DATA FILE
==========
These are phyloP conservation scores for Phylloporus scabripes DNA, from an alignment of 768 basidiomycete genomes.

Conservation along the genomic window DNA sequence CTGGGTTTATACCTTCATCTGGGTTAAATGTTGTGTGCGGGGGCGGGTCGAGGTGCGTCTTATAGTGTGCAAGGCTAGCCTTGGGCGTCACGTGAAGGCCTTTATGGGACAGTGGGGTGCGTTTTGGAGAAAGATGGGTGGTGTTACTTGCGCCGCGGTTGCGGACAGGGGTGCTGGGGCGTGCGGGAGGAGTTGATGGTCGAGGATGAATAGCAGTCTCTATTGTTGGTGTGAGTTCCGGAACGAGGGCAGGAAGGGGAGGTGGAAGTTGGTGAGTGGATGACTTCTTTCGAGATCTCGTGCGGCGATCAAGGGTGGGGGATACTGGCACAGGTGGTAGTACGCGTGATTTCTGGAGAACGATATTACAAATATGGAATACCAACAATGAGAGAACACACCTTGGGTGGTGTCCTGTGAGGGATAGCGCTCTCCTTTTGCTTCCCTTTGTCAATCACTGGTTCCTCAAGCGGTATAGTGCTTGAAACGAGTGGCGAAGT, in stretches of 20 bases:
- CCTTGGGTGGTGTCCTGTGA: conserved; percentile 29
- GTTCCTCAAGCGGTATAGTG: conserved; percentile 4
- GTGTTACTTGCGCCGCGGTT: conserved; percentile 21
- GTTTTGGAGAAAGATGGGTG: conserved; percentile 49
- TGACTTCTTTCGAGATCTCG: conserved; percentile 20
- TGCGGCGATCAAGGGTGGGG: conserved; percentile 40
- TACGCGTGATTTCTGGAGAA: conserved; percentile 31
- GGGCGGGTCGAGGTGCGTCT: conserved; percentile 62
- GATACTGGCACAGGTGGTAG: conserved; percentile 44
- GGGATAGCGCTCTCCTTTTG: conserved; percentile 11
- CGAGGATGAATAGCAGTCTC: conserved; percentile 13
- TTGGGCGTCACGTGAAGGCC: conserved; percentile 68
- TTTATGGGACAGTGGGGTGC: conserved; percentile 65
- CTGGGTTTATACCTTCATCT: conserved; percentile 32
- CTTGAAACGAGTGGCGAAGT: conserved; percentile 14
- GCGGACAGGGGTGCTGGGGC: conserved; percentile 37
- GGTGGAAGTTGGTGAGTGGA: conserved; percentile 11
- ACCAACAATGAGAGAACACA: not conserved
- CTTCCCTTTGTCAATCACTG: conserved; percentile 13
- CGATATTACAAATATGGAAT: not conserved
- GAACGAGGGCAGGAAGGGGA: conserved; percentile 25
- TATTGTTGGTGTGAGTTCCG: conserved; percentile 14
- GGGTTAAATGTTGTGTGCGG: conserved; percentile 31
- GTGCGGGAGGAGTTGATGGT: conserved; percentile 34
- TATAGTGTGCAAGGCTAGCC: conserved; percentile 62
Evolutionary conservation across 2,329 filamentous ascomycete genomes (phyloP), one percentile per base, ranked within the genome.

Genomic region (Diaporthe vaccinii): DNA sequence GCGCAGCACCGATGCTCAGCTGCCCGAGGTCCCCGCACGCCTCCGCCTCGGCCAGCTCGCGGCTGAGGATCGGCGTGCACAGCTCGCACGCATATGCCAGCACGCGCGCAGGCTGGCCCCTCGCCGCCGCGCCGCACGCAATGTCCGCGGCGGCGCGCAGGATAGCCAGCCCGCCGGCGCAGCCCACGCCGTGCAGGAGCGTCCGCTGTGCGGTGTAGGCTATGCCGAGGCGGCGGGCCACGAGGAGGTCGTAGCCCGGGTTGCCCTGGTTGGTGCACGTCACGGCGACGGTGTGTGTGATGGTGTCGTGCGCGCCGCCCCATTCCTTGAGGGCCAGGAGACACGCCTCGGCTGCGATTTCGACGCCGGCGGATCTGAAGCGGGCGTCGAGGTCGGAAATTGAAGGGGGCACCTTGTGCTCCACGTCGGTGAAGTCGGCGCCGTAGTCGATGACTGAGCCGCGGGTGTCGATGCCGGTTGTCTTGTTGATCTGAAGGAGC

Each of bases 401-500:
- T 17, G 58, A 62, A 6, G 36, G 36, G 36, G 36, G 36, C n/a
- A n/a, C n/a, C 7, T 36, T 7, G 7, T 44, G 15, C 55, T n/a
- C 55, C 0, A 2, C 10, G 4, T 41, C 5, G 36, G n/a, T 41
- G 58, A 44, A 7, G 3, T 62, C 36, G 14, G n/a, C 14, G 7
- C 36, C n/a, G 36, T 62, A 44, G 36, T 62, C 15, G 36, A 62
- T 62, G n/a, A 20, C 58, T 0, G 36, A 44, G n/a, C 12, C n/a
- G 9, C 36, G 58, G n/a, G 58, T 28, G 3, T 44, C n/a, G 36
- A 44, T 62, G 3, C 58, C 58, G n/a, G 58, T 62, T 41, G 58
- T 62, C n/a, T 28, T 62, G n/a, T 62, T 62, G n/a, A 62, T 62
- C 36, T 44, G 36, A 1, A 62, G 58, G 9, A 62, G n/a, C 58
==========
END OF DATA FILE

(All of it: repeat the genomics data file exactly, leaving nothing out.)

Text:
These are phyloP conservation scores for Phylloporus scabripes DNA, from an alignment of 768 basidiomycete genomes.

Conservation along the genomic window DNA sequence CTGGGTTTATACCTTCATCTGGGTTAAATGTTGTGTGCGGGGGCGGGTCGAGGTGCGTCTTATAGTGTGCAAGGCTAGCCTTGGGCGTCACGTGAAGGCCTTTATGGGACAGTGGGGTGCGTTTTGGAGAAAGATGGGTGGTGTTACTTGCGCCGCGGTTGCGGACAGGGGTGCTGGGGCGTGCGGGAGGAGTTGATGGTCGAGGATGAATAGCAGTCTCTATTGTTGGTGTGAGTTCCGGAACGAGGGCAGGAAGGGGAGGTGGAAGTTGGTGAGTGGATGACTTCTTTCGAGATCTCGTGCGGCGATCAAGGGTGGGGGATACTGGCACAGGTGGTAGTACGCGTGATTTCTGGAGAACGATATTACAAATATGGAATACCAACAATGAGAGAACACACCTTGGGTGGTGTCCTGTGAGGGATAGCGCTCTCCTTTTGCTTCCCTTTGTCAATCACTGGTTCCTCAAGCGGTATAGTGCTTGAAACGAGTGGCGAAGT, in stretches of 20 bases:
- CCTTGGGTGGTGTCCTGTGA: conserved; percentile 29
- GTTCCTCAAGCGGTATAGTG: conserved; percentile 4
- GTGTTACTTGCGCCGCGGTT: conserved; percentile 21
- GTTTTGGAGAAAGATGGGTG: conserved; percentile 49
- TGACTTCTTTCGAGATCTCG: conserved; percentile 20
- TGCGGCGATCAAGGGTGGGG: conserved; percentile 40
- TACGCGTGATTTCTGGAGAA: conserved; percentile 31
- GGGCGGGTCGAGGTGCGTCT: conserved; percentile 62
- GATACTGGCACAGGTGGTAG: conserved; percentile 44
- GGGATAGCGCTCTCCTTTTG: conserved; percentile 11
- CGAGGATGAATAGCAGTCTC: conserved; percentile 13
- TTGGGCGTCACGTGAAGGCC: conserved; percentile 68
- TTTATGGGACAGTGGGGTGC: conserved; percentile 65
- CTGGGTTTATACCTTCATCT: conserved; percentile 32
- CTTGAAACGAGTGGCGAAGT: conserved; percentile 14
- GCGGACAGGGGTGCTGGGGC: conserved; percentile 37
- GGTGGAAGTTGGTGAGTGGA: conserved; percentile 11
- ACCAACAATGAGAGAACACA: not conserved
- CTTCCCTTTGTCAATCACTG: conserved; percentile 13
- CGATATTACAAATATGGAAT: not conserved
- GAACGAGGGCAGGAAGGGGA: conserved; percentile 25
- TATTGTTGGTGTGAGTTCCG: conserved; percentile 14
- GGGTTAAATGTTGTGTGCGG: conserved; percentile 31
- GTGCGGGAGGAGTTGATGGT: conserved; percentile 34
- TATAGTGTGCAAGGCTAGCC: conserved; percentile 62
Evolutionary conservation across 2,329 filamentous ascomycete genomes (phyloP), one percentile per base, ranked within the genome.

Genomic region (Diaporthe vaccinii): DNA sequence GCGCAGCACCGATGCTCAGCTGCCCGAGGTCCCCGCACGCCTCCGCCTCGGCCAGCTCGCGGCTGAGGATCGGCGTGCACAGCTCGCACGCATATGCCAGCACGCGCGCAGGCTGGCCCCTCGCCGCCGCGCCGCACGCAATGTCCGCGGCGGCGCGCAGGATAGCCAGCCCGCCGGCGCAGCCCACGCCGTGCAGGAGCGTCCGCTGTGCGGTGTAGGCTATGCCGAGGCGGCGGGCCACGAGGAGGTCGTAGCCCGGGTTGCCCTGGTTGGTGCACGTCACGGCGACGGTGTGTGTGATGGTGTCGTGCGCGCCGCCCCATTCCTTGAGGGCCAGGAGACACGCCTCGGCTGCGATTTCGACGCCGGCGGATCTGAAGCGGGCGTCGAGGTCGGAAATTGAAGGGGGCACCTTGTGCTCCACGTCGGTGAAGTCGGCGCCGTAGTCGATGACTGAGCCGCGGGTGTCGATGCCGGTTGTCTTGTTGATCTGAAGGAGC

Each of bases 401-500:
- T 17, G 58, A 62, A 6, G 36, G 36, G 36, G 36, G 36, C n/a
- A n/a, C n/a, C 7, T 36, T 7, G 7, T 44, G 15, C 55, T n/a
- C 55, C 0, A 2, C 10, G 4, T 41, C 5, G 36, G n/a, T 41
- G 58, A 44, A 7, G 3, T 62, C 36, G 14, G n/a, C 14, G 7
- C 36, C n/a, G 36, T 62, A 44, G 36, T 62, C 15, G 36, A 62
- T 62, G n/a, A 20, C 58, T 0, G 36, A 44, G n/a, C 12, C n/a
- G 9, C 36, G 58, G n/a, G 58, T 28, G 3, T 44, C n/a, G 36
- A 44, T 62, G 3, C 58, C 58, G n/a, G 58, T 62, T 41, G 58
- T 62, C n/a, T 28, T 62, G n/a, T 62, T 62, G n/a, A 62, T 62
- C 36, T 44, G 36, A 1, A 62, G 58, G 9, A 62, G n/a, C 58